Then, to finish of, Mutineer was brought to the table for the first time in –oooh – over a year at least. I was quite drunk by now, but as I recall we sailed round in circles while Sam was captain for most of the game. The least mutinous game of mutineer ever. His bribes for support were so consistent (always one point) that we decided it was more like a wage than a bribe. How anyone else ever had the right goods for the island we were heading to is a mystery to me.

Finally, we noted that the amusingly titled island Fingerhut is actually one of the duller places on the table.

Martin 53
Sam 31
Andrew 19
Ian 18

And with that, it was over. Nice to have a new game like Nefertiti that’s fun and challenging, and also nice to be reminded that Mutineer is a good game.

I’m too tired to do a form table just now, but be aware that Martin is just two away from a perfect five.

Thursday, 2 October 2014


Some games are easy to pick up, some are tricky but become clear after the first round and some still have you groping around in the dark asking dumb questions well into the third act. Keyflower is definitely one of the latter games for me as it was hurriedly explained over the general pub hubbub. It's a game where you really need to get in with the iconography as this forms the central theme. The playing surface is all separate hexes each with a different function on them and each round there are new ones so the identifying of them forms a big part of each round to the uninitiated. We were a 5 player with three newbies and two old hands.

So briefly, Keyflower is a worker placement type of game where they can be used as either bidding tokens (Which ultimately means you will lose them) or workers to perform actions on the tiles. There are a number of different hexes which are placed down for each of the first three rounds Spring, Summer, Autumn. The Winter round consists of everyone placing scoring hexes that they were secretly given at the start of the game. This means that you and only you know a small section of the possible scoring chances.
Some Iconography for ya
Each round players bid for tiles so that they can be added to their home village. The bidding continues until everyone has declared that they are out. At any point you can use any tile as long as you pay the right amount of meeples and satisfy any conditions on it. Winning tiles means that you will collect all the meeples on them at the end of the round and if people use them when they are in your village.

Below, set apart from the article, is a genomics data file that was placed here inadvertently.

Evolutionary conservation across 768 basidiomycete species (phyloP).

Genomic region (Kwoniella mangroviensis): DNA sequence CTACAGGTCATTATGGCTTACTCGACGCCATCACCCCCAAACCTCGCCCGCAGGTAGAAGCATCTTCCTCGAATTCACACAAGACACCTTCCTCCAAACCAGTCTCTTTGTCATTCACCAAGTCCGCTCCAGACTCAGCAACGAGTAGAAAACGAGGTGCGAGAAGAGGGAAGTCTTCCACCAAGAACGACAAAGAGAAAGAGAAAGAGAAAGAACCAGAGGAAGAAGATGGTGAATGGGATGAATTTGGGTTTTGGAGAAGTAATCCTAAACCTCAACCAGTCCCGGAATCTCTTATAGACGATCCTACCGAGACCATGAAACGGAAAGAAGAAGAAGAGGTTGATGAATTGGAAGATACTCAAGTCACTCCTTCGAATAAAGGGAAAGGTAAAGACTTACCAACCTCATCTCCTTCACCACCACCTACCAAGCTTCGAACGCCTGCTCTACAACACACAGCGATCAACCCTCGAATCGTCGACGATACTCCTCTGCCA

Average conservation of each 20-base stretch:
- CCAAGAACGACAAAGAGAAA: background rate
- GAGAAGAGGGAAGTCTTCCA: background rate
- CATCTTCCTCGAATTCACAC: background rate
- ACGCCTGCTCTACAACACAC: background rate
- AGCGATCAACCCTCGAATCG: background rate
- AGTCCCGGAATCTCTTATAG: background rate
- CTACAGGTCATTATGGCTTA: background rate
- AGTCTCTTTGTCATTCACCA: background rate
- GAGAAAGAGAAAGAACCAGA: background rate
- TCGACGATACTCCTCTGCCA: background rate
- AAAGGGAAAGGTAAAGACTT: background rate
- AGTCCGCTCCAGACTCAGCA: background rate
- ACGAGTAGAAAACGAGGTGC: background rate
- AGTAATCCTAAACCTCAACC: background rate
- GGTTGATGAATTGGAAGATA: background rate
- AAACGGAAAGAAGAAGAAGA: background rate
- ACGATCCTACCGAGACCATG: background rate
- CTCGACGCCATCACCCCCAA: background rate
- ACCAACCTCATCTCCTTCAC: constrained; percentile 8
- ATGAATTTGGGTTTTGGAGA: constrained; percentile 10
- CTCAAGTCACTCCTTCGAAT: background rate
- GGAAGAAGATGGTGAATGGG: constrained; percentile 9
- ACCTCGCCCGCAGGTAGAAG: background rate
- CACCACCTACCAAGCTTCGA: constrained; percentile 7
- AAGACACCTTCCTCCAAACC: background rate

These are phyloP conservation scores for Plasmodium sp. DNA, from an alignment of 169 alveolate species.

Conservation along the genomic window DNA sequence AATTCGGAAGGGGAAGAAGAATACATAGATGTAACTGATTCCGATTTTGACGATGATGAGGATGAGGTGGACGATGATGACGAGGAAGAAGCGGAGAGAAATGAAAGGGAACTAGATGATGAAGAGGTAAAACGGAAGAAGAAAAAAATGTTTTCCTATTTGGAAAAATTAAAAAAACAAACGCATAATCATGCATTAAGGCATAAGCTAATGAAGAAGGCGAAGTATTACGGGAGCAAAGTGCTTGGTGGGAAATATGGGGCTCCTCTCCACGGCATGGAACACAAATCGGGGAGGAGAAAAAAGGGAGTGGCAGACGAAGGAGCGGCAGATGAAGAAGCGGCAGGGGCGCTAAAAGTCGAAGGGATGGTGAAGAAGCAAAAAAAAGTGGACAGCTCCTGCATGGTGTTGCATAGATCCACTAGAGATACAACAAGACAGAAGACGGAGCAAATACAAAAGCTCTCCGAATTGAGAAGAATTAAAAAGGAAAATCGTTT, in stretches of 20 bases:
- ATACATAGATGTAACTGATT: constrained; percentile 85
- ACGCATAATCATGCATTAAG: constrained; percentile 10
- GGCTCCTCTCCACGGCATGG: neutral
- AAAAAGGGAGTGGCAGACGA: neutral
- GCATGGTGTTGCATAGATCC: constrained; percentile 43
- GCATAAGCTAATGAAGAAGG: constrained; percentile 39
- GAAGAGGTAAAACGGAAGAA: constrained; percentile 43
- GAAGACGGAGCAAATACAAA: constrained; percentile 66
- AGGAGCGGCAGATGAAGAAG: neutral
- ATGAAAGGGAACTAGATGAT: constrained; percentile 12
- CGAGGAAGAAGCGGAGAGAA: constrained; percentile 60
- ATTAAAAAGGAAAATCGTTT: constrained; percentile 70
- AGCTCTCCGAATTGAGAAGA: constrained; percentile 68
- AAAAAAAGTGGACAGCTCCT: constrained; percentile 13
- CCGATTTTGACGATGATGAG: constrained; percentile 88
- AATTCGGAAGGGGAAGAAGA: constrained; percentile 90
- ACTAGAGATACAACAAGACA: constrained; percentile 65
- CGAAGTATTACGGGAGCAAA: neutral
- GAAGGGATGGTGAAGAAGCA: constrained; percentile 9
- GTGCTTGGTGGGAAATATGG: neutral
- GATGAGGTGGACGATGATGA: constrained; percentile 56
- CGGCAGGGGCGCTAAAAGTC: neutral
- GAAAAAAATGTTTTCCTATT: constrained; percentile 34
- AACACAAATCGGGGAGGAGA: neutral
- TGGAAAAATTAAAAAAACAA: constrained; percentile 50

Hidden meeples adds element of bluff
The core mechanic of the game is to gain resources and/or meeples that the tiles produce to allow you to satisfy the scoring conditions. Each tile can be upgraded and therefore award you more points at the end. There are a lot more extra rules which fill this game out and most of which you have to be reminded of throughout the evening.

Having said all that it's an excellent game. Somewhere in the autumn round it suddenly clicked for me and a clear strategy fell into my lap that nobody else was going for. I bid inexpensively for the tiles I wanted and managed to upgrade them. One element that I haven't mentioned yet is the scope to stitch up your opponents. If you are out bid for a tile you can move all of your meeples somewhere else. You might think you are safe on a tile but it can be taken away from you if you're not careful. Also players can make you pay more for resources by using tiles you need. All in all there is a balanced amount of back stabbing that goes on so as not to make it infuriating. Think El Grande levels of stitch up and you are about there.

It's incredible that I managed to win the thing. I hadn't a clue starting off but luckily spotted some rich scoring tiles that matched my own. Dave, the game owner, suffered from explainers curse and announced in a style similar to myself that he had lost halfway through the game! After several recounts the scores came out;